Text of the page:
(photo credit: KKL)
1. SOMETHING BORROWED
Screenwriter Jennie Snyder Urman adapts author Emily Giffin’s freshman novel to the screen with this romantic drama directed by Luke Greenfield. Darcy (Kate Hudson) is best friends with Rachel (Ginnifer Goodwin), a successful New York City attorney. When Rachel forms a romantic connection with Darcy’s fiancé, the fragile threads that connect the trio are tested.
At selected cinemas throughout the country.MUSIC 2. LOCAL BRASS
Be it at street parties, parades, clubs or other venues, Israeli brass band Marsh Dondurma has made its mark almost everywhere. Formed just four years ago, the band is a community of 15 musicians, combining brass, reed and percussion instruments. They combine traditional ethnic music from around the world with original tunes, expanding these influences toward jazz and funk. Catch them as they perform at Tel Aviv’s Levontin 7, promoting their latest album Shchuna (Neighborhood). NIS 50.
Tonight, 11, Rehov Levontin 7, Tel Aviv. (03) 560-5084 3. PURPLE REIGN
The smoke is gonna rise again over Israeli waters as legendary English rock band Deep Purple makes its way over here. Since the 1960s the band has sold more than 100 million records worldwide. Its last album, Rapture of the Deep, was released five years ago to rave reviews by top international music magazines. Join lead singer Ian Gillan, guitarists Steve Morse and Roger Glover, as well as drummer Ian Paice as they belt out many of their greatest hits and more at Caesarea’s Amphitheater.
Saturday, 9 p.m., www.tkts.co.il KIDS 4. TALK TO THE ANIMALS
The exciting and funny story of the childhood of French composer Charles Camille Saint-Saens is explored by Nitza Shaul in the latest installment of her “Enchanted Sounds” series. He was only five years old when he gave his first public piano performance. One of Saint-Saens’s most well known compositions, The Carnival of the Animals, was originally written to make fun of some of his friends. The show, which is run in conjunction with the Israel Opera, combines dancing, singing and acting. NIS 85.Runs Tuesday through Thursday, 5 p.m.and 6:30 p.m., Tel Aviv’s Opera House, www.israel-opera.co.il FESTIVAL 5. SPRING IS IN THE AIR
The International Spring Festival in Rishon Lezion celebrates its 12th anniversary with a variety of performing arts shows from all over the world. Highlights include Mazowsze (pictured), the national song and dance ensemble of Poland, popular French-Israeli singer-songwriter Keren Ann as well as local Gypsy jazz ensemble Swing de Gitanes.Runs today through May 21, www.springfestival.co.il 6. WHAT’S ON YOUR MIND
The first event of its kind in Israel, the interdisciplinary Philosophy Festival at Jerusalem’s Mishkenot Sha’ananim, brings together individuals who have made a major contribution about how we think about the world, human existence and its meaning: philosophers, academics, musicians, writers, journalists, theorists, leading clergy, theologians, scientists, biologists, economists and others, leaders in their fields, from Israel and worldwide. The festival is the opening event of the Cultural Season in Jerusalem. In English.Runs Wednesday through next Friday, philosophy.mouse.co.il/en CLASSICAL 7. TINKLING THE IVORIES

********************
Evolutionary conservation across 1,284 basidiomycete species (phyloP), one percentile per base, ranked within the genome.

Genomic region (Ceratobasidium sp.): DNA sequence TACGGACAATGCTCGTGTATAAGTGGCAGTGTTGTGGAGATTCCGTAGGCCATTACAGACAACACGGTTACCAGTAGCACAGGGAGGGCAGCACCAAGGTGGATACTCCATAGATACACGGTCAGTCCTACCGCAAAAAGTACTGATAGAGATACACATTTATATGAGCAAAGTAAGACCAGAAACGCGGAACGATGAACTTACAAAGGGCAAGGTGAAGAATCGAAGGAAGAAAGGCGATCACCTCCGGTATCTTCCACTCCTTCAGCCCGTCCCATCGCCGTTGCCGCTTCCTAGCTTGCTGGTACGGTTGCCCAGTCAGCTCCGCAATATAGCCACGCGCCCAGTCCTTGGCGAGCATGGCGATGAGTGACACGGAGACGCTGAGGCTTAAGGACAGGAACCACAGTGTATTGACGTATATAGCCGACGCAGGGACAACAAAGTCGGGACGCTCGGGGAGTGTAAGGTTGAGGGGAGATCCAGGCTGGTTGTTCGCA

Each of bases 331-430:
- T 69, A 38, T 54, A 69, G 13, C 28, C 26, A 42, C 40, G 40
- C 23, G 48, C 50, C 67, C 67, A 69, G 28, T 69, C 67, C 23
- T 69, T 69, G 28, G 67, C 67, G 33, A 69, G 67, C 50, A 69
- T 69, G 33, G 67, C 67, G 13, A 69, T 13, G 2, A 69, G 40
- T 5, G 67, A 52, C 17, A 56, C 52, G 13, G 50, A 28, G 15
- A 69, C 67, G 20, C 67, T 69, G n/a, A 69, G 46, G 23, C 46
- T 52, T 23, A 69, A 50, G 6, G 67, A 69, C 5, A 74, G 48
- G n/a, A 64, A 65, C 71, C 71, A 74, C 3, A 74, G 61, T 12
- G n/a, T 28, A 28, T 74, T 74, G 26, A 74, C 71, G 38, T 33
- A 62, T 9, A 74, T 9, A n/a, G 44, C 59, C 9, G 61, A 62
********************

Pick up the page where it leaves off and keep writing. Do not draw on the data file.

As prestigious musical events go, the Arthur Rubinstein Piano Competition is up there with the best the world has to offer.
This year, the 13th annual contest attracted applications from no fewer
than 173 pianists from around the globe, aged 18 to 32, with 37 making
it to the knock-out stages in Israel. The 37 pianists, including nine
women, come from such diverse countries as Russia, New Zealand, Morocco,
Greece, China, the Ukraine and Korea, with Michael Buchman, Boris
Gittelberg and Barnika Glicksman representing Israel.Runs through till May 26, for tickets,
call (03) 604-5000 or go to www.TKTS.co.il. For more info about the
competition: www.arims.org.il SPORT
8. SADDLE UP
Israel’s best amateur riders compete for the top 100 rankings in the
country in the annual National Show Jumping Championship. While the
horses and their riders are testing their skills, spectators can
participate in music workshops and children can ride ponies.Tomorrow through Saturday, 10 a.m. to 7 p.m., Ramat Gan Stadium, www.soosim.org.ilUPCOMING MIXED BAG LONE SOLDIERS WALK
More than 1,500 people are expected to participate in the annual
community- sponsored walk in aid of Habayit Shel Benji, the home for
lone soldiers set up in memory of Benji Hillman, who was killed in
action in Lebanon in July 2006. Walkers can choose from a rural route of
3 km., 6 km. or 10 km.All walkers receive a T-shirt and hat. NIS 100 donation/sponsorship.
Next Friday, 8 a.m., Ra’anana Park Amphitheater car park, www.benjihillman.org.CLIMBING THE LADDER
On the shores of Lake Kinneret, the air will once again be filled with
music as the annual Jacob’s Ladder Festival kicks off for the 35th year.
The weekend festival features the regular mix of Celtic, country, folk
and bluegrass vibes. As usual, most of the acts are local, with some
special overseas guests including Dutch Bluesman Hans Theessink
(pictured) and singer/songwriter Ben Sands. Storytelling sessions, an
open stage, tai chi, dance workshops, children’s activities and a crafts
fair will all be among the Ladder’s offerings.Next Thursday through Saturday. www.jlfestival.com for further details.